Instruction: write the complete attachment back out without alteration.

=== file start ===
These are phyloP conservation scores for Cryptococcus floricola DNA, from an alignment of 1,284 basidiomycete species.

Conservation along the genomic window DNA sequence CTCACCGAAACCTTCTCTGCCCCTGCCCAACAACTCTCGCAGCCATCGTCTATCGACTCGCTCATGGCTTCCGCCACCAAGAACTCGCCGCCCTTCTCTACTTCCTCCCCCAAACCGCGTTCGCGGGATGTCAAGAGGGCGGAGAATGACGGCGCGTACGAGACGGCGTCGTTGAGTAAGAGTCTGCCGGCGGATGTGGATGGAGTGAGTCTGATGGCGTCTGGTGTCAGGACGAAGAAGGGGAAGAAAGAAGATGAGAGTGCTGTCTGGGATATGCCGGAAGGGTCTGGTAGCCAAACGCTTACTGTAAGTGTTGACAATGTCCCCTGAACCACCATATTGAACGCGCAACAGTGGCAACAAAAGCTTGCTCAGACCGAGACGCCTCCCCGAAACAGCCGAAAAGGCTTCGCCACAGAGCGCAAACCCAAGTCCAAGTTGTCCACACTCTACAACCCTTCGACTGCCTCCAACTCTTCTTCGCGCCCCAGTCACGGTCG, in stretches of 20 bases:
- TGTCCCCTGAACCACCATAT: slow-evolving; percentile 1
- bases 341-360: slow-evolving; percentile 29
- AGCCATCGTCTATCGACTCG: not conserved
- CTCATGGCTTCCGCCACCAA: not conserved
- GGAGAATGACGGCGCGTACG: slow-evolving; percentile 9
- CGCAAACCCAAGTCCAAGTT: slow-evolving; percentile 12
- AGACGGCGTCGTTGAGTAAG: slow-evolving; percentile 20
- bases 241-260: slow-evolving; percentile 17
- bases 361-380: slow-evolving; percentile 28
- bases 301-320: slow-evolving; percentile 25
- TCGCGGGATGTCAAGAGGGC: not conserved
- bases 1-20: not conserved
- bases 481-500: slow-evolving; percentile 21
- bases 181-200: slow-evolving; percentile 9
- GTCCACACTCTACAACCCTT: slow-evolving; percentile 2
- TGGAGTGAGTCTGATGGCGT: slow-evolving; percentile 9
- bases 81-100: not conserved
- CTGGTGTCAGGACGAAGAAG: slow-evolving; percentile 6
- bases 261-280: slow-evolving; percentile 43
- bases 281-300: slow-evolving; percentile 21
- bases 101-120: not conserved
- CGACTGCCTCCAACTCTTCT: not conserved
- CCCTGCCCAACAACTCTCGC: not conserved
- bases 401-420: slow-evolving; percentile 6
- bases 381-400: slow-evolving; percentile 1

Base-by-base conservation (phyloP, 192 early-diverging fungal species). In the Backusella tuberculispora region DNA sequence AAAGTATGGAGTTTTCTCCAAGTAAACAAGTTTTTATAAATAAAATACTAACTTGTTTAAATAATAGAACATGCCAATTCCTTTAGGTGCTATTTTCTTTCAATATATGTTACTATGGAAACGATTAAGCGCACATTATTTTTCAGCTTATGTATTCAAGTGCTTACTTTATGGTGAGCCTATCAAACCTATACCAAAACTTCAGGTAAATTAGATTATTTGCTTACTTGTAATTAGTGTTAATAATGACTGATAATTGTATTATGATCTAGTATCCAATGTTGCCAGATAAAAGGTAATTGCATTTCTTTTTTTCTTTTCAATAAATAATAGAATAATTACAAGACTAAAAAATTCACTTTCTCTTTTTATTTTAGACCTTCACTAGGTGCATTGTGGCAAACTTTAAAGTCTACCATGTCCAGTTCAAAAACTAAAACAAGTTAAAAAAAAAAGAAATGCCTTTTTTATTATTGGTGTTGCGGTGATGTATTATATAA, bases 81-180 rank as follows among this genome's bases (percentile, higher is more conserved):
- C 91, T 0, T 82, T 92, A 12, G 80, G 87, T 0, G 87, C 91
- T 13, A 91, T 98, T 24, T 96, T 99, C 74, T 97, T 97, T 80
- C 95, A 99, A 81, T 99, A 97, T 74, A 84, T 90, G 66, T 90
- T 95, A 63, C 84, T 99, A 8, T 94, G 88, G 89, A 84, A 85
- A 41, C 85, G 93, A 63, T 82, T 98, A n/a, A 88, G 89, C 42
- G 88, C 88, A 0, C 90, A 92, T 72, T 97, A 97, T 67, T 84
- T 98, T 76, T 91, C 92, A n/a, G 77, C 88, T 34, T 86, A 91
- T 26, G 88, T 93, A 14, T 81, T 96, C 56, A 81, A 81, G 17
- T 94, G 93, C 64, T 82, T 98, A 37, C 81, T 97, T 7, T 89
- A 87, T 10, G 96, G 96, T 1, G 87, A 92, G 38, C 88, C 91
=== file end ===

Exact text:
These are phyloP conservation scores for Cryptococcus floricola DNA, from an alignment of 1,284 basidiomycete species.

Conservation along the genomic window DNA sequence CTCACCGAAACCTTCTCTGCCCCTGCCCAACAACTCTCGCAGCCATCGTCTATCGACTCGCTCATGGCTTCCGCCACCAAGAACTCGCCGCCCTTCTCTACTTCCTCCCCCAAACCGCGTTCGCGGGATGTCAAGAGGGCGGAGAATGACGGCGCGTACGAGACGGCGTCGTTGAGTAAGAGTCTGCCGGCGGATGTGGATGGAGTGAGTCTGATGGCGTCTGGTGTCAGGACGAAGAAGGGGAAGAAAGAAGATGAGAGTGCTGTCTGGGATATGCCGGAAGGGTCTGGTAGCCAAACGCTTACTGTAAGTGTTGACAATGTCCCCTGAACCACCATATTGAACGCGCAACAGTGGCAACAAAAGCTTGCTCAGACCGAGACGCCTCCCCGAAACAGCCGAAAAGGCTTCGCCACAGAGCGCAAACCCAAGTCCAAGTTGTCCACACTCTACAACCCTTCGACTGCCTCCAACTCTTCTTCGCGCCCCAGTCACGGTCG, in stretches of 20 bases:
- TGTCCCCTGAACCACCATAT: slow-evolving; percentile 1
- bases 341-360: slow-evolving; percentile 29
- AGCCATCGTCTATCGACTCG: not conserved
- CTCATGGCTTCCGCCACCAA: not conserved
- GGAGAATGACGGCGCGTACG: slow-evolving; percentile 9
- CGCAAACCCAAGTCCAAGTT: slow-evolving; percentile 12
- AGACGGCGTCGTTGAGTAAG: slow-evolving; percentile 20
- bases 241-260: slow-evolving; percentile 17
- bases 361-380: slow-evolving; percentile 28
- bases 301-320: slow-evolving; percentile 25
- TCGCGGGATGTCAAGAGGGC: not conserved
- bases 1-20: not conserved
- bases 481-500: slow-evolving; percentile 21
- bases 181-200: slow-evolving; percentile 9
- GTCCACACTCTACAACCCTT: slow-evolving; percentile 2
- TGGAGTGAGTCTGATGGCGT: slow-evolving; percentile 9
- bases 81-100: not conserved
- CTGGTGTCAGGACGAAGAAG: slow-evolving; percentile 6
- bases 261-280: slow-evolving; percentile 43
- bases 281-300: slow-evolving; percentile 21
- bases 101-120: not conserved
- CGACTGCCTCCAACTCTTCT: not conserved
- CCCTGCCCAACAACTCTCGC: not conserved
- bases 401-420: slow-evolving; percentile 6
- bases 381-400: slow-evolving; percentile 1

Base-by-base conservation (phyloP, 192 early-diverging fungal species). In the Backusella tuberculispora region DNA sequence AAAGTATGGAGTTTTCTCCAAGTAAACAAGTTTTTATAAATAAAATACTAACTTGTTTAAATAATAGAACATGCCAATTCCTTTAGGTGCTATTTTCTTTCAATATATGTTACTATGGAAACGATTAAGCGCACATTATTTTTCAGCTTATGTATTCAAGTGCTTACTTTATGGTGAGCCTATCAAACCTATACCAAAACTTCAGGTAAATTAGATTATTTGCTTACTTGTAATTAGTGTTAATAATGACTGATAATTGTATTATGATCTAGTATCCAATGTTGCCAGATAAAAGGTAATTGCATTTCTTTTTTTCTTTTCAATAAATAATAGAATAATTACAAGACTAAAAAATTCACTTTCTCTTTTTATTTTAGACCTTCACTAGGTGCATTGTGGCAAACTTTAAAGTCTACCATGTCCAGTTCAAAAACTAAAACAAGTTAAAAAAAAAAGAAATGCCTTTTTTATTATTGGTGTTGCGGTGATGTATTATATAA, bases 81-180 rank as follows among this genome's bases (percentile, higher is more conserved):
- C 91, T 0, T 82, T 92, A 12, G 80, G 87, T 0, G 87, C 91
- T 13, A 91, T 98, T 24, T 96, T 99, C 74, T 97, T 97, T 80
- C 95, A 99, A 81, T 99, A 97, T 74, A 84, T 90, G 66, T 90
- T 95, A 63, C 84, T 99, A 8, T 94, G 88, G 89, A 84, A 85
- A 41, C 85, G 93, A 63, T 82, T 98, A n/a, A 88, G 89, C 42
- G 88, C 88, A 0, C 90, A 92, T 72, T 97, A 97, T 67, T 84
- T 98, T 76, T 91, C 92, A n/a, G 77, C 88, T 34, T 86, A 91
- T 26, G 88, T 93, A 14, T 81, T 96, C 56, A 81, A 81, G 17
- T 94, G 93, C 64, T 82, T 98, A 37, C 81, T 97, T 7, T 89
- A 87, T 10, G 96, G 96, T 1, G 87, A 92, G 38, C 88, C 91